how to write a tutorial

drewc drewc at
Fri Jan 21 08:23:08 EST 2005

You should not be giving such advice! (and the crosspost ... WTF?).

I've been trying to follow along with your perl/python yahoo group, but 
your posts are terrible.

Perhaps you should provide the output of the code you post. Then i'd 
actually know what i'm trying to achieve. As it is i have to cut/paste 
your code into an interpreter just to figure out what it does.

What does this have to do with Lisp? (i'm in c.l.l).


Xah Lee wrote:
> i've started to read python tutorial recently.
> Here are some quick critique:
> quick example:
> If the input string is too long, they don't truncate it, but return it
> unchanged; this will mess up your column lay-out but that's usually
> better than the alternative, which would be lying about a value. (If
> you really want truncation you can always add a slice operation, as in
> "x.ljust( n)[:n]".
> better:
> If the input string is too long, they don't truncate it, but return it
> unchanged;
> -----------------
> delete: Reverse quotes (``) are equivalent to repr(), but their use is
> discouraged.
> -----------------
> similarly, many places mentioning uncritical info such as warning or
> reference to other languages should be deleted.
> the tutorial should be simple, concise, to the point, stand along.
> Perhaps 1/5th length of the tutorial should be deleted for better.
> Follow the above principles.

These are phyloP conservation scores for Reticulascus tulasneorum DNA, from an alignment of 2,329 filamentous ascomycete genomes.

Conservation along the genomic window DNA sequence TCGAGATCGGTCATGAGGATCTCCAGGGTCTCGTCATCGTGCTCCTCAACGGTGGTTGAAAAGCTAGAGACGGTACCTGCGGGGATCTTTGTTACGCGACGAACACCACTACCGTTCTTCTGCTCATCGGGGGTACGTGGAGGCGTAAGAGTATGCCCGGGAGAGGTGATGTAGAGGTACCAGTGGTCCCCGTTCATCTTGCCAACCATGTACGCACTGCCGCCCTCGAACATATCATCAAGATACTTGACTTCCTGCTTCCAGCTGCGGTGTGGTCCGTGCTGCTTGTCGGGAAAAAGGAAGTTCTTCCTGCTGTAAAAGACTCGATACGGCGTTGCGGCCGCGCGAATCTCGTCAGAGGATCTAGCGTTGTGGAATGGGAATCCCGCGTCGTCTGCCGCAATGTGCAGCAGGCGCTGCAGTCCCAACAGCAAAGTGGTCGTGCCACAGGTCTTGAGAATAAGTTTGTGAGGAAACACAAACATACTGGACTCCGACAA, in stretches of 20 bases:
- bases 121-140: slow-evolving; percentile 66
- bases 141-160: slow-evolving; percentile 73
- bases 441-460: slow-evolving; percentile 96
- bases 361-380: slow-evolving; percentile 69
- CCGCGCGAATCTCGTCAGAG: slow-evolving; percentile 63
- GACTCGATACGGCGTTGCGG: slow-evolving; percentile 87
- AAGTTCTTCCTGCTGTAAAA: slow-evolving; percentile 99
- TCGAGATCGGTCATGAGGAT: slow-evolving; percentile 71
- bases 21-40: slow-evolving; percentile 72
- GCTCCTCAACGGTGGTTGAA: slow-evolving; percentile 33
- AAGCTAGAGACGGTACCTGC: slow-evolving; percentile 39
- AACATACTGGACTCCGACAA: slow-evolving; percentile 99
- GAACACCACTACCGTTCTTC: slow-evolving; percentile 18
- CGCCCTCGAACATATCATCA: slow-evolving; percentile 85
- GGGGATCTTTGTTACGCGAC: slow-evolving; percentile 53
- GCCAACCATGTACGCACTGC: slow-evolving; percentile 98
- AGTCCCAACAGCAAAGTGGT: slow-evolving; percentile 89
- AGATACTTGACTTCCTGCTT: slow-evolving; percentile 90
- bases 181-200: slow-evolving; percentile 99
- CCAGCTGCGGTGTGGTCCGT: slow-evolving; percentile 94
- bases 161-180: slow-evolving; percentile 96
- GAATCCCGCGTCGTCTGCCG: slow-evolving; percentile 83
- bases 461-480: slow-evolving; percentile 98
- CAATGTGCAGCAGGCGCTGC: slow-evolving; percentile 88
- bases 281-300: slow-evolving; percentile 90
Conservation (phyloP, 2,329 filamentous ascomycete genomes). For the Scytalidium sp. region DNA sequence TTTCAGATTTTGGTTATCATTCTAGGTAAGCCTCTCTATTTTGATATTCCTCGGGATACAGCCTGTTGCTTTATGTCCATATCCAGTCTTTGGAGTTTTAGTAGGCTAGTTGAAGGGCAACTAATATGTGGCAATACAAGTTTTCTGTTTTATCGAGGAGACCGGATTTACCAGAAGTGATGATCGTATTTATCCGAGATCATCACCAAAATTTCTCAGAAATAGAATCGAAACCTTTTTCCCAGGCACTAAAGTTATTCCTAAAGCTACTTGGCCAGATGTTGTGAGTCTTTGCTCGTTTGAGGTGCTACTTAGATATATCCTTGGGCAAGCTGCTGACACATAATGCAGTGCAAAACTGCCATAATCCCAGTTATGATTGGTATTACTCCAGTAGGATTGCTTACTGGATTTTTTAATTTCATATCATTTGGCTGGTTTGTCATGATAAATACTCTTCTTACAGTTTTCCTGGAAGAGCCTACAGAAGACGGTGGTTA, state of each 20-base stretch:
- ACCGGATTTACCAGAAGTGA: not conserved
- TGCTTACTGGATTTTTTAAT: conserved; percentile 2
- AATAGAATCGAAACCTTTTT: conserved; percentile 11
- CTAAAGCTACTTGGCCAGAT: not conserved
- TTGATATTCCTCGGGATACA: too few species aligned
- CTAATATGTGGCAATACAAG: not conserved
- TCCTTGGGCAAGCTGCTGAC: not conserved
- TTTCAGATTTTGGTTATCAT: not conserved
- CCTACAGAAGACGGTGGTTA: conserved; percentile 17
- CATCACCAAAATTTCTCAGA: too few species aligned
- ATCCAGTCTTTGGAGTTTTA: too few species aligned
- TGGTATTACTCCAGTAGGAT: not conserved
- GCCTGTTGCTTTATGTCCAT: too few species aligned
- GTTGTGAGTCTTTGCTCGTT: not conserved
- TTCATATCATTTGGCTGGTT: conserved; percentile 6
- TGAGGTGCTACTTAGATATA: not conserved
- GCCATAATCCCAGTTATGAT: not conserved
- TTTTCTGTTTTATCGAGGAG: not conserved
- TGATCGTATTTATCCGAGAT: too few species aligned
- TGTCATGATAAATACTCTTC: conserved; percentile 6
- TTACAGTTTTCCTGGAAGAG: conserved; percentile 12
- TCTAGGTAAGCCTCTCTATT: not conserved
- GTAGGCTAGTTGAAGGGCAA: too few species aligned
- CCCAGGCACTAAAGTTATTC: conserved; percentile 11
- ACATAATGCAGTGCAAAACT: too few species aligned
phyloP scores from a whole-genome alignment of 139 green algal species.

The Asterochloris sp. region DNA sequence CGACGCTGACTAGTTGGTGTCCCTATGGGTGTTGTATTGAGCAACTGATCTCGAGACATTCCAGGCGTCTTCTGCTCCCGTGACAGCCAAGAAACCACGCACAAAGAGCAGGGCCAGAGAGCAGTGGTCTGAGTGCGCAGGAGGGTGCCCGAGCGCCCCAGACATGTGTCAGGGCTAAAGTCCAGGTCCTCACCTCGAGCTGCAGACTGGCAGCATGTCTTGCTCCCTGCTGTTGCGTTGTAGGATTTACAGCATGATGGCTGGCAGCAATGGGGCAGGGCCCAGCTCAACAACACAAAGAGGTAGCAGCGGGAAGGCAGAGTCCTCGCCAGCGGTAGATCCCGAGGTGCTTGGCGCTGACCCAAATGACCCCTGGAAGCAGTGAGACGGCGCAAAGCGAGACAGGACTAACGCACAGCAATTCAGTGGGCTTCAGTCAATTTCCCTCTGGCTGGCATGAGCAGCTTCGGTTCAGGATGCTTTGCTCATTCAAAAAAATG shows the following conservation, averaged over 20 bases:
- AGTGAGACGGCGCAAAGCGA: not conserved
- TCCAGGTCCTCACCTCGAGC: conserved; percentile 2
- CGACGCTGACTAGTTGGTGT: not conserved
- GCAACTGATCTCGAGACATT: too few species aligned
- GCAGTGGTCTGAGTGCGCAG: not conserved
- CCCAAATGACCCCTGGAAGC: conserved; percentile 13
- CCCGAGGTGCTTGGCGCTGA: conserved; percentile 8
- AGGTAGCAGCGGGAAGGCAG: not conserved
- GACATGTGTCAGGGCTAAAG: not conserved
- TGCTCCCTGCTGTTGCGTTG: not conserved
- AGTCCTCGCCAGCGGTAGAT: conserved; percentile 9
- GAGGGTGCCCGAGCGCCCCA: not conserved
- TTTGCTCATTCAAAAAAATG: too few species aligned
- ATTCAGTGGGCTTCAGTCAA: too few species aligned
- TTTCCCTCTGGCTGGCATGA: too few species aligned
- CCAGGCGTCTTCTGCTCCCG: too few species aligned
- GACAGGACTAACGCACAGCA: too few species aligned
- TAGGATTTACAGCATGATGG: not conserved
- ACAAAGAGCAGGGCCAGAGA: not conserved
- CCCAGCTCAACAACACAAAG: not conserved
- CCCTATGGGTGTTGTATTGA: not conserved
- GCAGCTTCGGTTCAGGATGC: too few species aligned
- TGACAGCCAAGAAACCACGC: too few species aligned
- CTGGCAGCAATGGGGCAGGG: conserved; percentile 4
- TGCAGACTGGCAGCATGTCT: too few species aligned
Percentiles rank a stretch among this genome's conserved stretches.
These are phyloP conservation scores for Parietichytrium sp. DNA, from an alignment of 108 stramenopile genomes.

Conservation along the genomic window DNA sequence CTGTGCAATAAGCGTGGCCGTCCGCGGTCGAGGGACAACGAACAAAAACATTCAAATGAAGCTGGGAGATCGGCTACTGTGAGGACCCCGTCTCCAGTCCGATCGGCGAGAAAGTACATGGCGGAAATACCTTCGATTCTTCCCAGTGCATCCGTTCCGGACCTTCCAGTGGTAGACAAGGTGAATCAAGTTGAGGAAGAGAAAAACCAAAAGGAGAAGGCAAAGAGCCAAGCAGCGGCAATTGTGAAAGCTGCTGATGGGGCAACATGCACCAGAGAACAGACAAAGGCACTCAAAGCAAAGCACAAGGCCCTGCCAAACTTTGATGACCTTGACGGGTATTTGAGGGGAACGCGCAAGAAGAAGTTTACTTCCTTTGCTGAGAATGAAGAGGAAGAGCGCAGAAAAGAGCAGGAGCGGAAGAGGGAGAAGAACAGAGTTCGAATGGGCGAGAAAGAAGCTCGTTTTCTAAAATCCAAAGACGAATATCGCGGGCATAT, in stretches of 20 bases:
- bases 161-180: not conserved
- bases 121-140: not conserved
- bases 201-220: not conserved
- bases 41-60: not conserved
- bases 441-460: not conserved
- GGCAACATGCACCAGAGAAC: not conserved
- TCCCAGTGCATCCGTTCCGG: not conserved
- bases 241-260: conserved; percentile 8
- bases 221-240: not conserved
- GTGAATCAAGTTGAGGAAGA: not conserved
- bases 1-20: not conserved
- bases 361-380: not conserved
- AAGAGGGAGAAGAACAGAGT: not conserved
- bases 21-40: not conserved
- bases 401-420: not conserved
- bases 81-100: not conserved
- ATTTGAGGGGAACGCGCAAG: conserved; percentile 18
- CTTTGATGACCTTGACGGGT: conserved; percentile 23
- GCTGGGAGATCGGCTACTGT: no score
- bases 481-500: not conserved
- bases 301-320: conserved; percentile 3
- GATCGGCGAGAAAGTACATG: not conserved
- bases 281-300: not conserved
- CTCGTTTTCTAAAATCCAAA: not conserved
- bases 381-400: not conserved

> at places often a whole paragraph on some so called computer science
> jargons should be deleted. They are there more to showcase inane
> technicality than do help the reader. (related, many passages with
> jargons should be rewritten sans inane jargon. e.g. mutable object.)
> one easy way to understand these principles is to compare perl's
> documentation or unix man pages to Python's. The formers are often
> irrelevant, rambling on, not stand-along (it is written such that it
> unnecessarily requires the reader to be knowledgable of lots of other
> things). Python docs are much better, but like many computer language
> manuals, also suffers from verbiage of tech jargons. (these jargons or
> passages about them are usually there to please the authors
> themselves).
> A exemplary writing in this direction is the Mathematica manual by
> Stephen Wolfram. Any intelligent layman sans computer science degree
> can read it straightforwardly, and learn unhindered a language that is
> tantamount to features of lisp languages. Such documentation is not
> difficult to write at all. (contrary to the lot of "computer
> scientists" or IT pundits morons.) All it take is some simple
> principles outlined above.
> Xah
>  xah at

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